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Presentation No 12- Dr. Komal Rafique.pdf (2.31 MB)

The impact of metformin therapy for gestational diabetes on fetal growth in women with risk factors for fetal growth restriction- a registry-based study from Qatar

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submitted on 2023-10-01, 09:07 and posted on 2023-10-12, 10:06 authored by Komal Rafique, Fathima Minisha, Salwa Abu Yaqoub, Thomas Farrell, Nader Aldewik, Hilal Al-Rifai

Background

Gestational diabetes mellitus (GDM) has been the most prevalent medical condition in pregnancy, often managed by a multidisciplinary team. Numerous studies have demonstrated that metformin therapy for GDM offers advantages including a reduced risk of macrosomia, neonatal hypoglycemia, and admission to neonatal intensive care units (NICU). However, its use has been linked to fetal growth restriction (FGR) as well. Our study aims to investigate the effect of metformin when given to women with GDM and additional risk factors for FGR like hypertension, inherited or acquired thrombophilia, anemia, and autoimmune disorders such as anti-phospholipid syndrome, lupus erythematosus.

Methods

Women who had singleton live births and diagnosed with gestational diabetes (GDM) were selected. They were divided into two groups based on the presence of additional risk factors for FGR during their pregnancies. Each of these groups were further divided based on use of metformin for the management of GDM- resulting in four comparison groups. The outcomes were birthweight (BW), birthweight centiles, small for date baby (SFD), low birth weight (LBW), preterm birth (PTB), large for date baby (LGA), macrosomia, admission to NICU and mode of delivery.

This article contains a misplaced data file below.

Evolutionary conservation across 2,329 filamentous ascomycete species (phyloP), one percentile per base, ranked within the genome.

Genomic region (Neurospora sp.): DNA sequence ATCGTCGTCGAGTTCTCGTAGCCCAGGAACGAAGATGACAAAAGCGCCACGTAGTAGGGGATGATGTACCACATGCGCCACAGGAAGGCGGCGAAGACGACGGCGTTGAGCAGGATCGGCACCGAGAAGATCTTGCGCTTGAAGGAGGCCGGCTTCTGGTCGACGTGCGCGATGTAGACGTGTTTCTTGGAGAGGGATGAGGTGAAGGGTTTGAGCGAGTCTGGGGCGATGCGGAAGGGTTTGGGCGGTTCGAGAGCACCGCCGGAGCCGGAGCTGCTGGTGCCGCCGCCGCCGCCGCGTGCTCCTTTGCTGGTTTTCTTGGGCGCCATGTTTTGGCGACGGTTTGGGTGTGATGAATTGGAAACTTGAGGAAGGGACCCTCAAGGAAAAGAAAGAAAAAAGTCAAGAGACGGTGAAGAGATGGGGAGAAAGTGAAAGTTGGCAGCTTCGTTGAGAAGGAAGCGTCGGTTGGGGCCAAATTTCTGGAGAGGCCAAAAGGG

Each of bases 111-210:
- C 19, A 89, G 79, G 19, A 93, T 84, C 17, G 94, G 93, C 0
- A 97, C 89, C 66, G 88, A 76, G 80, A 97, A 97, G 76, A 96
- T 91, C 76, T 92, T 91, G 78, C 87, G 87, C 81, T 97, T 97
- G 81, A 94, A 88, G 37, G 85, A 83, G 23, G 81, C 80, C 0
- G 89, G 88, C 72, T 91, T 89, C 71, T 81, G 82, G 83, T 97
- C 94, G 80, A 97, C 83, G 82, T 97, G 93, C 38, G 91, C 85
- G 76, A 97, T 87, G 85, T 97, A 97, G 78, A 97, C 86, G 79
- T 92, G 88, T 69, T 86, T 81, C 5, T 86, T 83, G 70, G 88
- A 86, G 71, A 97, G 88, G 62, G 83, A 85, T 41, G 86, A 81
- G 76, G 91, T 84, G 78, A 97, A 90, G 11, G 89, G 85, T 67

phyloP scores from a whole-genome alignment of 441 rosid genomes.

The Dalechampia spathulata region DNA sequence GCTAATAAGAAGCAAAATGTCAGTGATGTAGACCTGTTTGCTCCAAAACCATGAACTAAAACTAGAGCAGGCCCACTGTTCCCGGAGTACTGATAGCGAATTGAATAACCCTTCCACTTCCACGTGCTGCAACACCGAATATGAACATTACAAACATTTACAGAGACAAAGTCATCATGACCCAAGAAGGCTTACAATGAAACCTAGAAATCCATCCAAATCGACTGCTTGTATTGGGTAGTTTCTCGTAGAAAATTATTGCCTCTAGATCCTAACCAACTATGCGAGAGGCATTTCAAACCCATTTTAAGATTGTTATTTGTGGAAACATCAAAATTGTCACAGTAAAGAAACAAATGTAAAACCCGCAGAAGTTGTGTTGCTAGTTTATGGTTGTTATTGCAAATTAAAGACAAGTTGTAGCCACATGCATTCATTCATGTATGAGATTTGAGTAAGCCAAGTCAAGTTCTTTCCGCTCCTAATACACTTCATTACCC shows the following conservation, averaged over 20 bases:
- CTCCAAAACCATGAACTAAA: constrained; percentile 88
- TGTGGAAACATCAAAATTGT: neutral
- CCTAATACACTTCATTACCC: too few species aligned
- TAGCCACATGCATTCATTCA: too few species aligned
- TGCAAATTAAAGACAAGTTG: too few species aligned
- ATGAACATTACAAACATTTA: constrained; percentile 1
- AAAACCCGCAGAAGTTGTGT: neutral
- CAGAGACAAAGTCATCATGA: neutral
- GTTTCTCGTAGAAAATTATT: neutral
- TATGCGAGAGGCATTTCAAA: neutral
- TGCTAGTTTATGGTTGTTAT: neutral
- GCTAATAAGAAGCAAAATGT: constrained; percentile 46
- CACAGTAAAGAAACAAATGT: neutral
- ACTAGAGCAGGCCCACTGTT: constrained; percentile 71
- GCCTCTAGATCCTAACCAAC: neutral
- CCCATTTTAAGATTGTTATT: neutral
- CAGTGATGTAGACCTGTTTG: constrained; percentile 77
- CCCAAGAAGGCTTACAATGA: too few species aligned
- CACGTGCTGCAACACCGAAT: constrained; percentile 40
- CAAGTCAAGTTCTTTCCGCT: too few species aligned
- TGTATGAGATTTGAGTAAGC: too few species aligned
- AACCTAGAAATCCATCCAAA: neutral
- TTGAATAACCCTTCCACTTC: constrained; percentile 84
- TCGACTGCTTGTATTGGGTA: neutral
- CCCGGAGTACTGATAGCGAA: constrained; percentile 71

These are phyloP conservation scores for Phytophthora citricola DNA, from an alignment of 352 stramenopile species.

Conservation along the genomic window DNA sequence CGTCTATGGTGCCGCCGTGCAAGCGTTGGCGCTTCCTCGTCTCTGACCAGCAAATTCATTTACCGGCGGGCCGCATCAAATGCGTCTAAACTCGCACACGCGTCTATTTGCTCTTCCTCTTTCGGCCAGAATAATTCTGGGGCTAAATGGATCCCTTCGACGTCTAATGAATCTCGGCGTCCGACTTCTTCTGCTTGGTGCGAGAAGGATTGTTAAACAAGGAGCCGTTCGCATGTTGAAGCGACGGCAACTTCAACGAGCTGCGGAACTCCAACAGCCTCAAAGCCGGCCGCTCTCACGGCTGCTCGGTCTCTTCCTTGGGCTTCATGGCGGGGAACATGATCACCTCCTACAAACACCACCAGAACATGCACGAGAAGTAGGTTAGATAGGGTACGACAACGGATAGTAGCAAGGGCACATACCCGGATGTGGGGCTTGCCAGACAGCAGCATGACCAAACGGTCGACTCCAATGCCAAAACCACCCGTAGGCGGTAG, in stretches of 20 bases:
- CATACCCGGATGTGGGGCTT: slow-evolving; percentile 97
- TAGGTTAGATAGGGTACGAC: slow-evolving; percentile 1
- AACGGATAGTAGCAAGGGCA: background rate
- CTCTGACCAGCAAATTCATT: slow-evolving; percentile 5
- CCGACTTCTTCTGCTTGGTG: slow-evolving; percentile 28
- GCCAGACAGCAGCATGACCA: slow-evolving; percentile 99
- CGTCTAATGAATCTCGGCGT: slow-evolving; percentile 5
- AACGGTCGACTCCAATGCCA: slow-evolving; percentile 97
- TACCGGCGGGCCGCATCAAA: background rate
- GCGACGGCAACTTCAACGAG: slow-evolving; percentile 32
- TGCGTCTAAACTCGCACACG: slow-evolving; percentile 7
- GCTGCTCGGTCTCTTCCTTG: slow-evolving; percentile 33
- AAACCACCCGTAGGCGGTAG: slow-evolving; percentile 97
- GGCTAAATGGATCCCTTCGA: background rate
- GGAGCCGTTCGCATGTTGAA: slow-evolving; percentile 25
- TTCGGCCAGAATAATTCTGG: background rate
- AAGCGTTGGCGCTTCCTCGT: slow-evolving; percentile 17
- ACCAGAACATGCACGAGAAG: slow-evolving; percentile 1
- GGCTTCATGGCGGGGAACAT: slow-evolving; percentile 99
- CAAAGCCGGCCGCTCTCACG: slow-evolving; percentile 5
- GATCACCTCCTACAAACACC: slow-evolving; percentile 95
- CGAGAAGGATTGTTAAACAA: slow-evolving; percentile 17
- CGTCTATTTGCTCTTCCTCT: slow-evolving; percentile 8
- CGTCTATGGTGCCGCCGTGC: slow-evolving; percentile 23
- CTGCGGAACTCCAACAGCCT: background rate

Results

Of the 4,290 women included in the study, 18% had risk factors for FGR, 27% of whom took metformin for GDM. Among the women with no risk factors, 29% took metformin. In women who were taking metformin, those having risk factors had lower mean BW (3015± 608.1 gms vs 3179.2± 506.2 grams; p<0.001), higher risk of PTD (20% vs 10.2%; p<0.001), LBW (16.5% vs 7.2%. p<0.001), SFD (8.0% vs 3.6%; p=0.006), and admission to NICU (19.5% vs 11.3%; p<0.001) and cesarean (48.0% vs 36.8%; p<0.001) compared to those who without risk factors. These risks were also higher than women not taking metformin, regardless of their risk factors status. The birthweight centiles were lower in women with risk factors compared to those without (57.5±30.5 vs 60.2±28.2). However, the centiles were higher in those who took metformin compared to those who did not. Regardless of risk factor status, women taking metformin had higher risk of LFD (p=0.001), but no difference in risk of macrosomia.

Conclusion

The results of this study suggest that in women with additional risk factors for FGR, the concurrent use of metformin significantly decreases the birthweight and increases the risk for LBW, SFD, PTB and admission to NICU. The use of metformin in these women should be judicious and increased fetal surveillance during pregnancy is warranted.

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Language

  • English

License statement

This Item is licensed under the Creative Commons Attribution 4.0 International License

Institution affiliated with

  • Hamad Medical Corporation
  • Women's Wellness and Research Center - HMC

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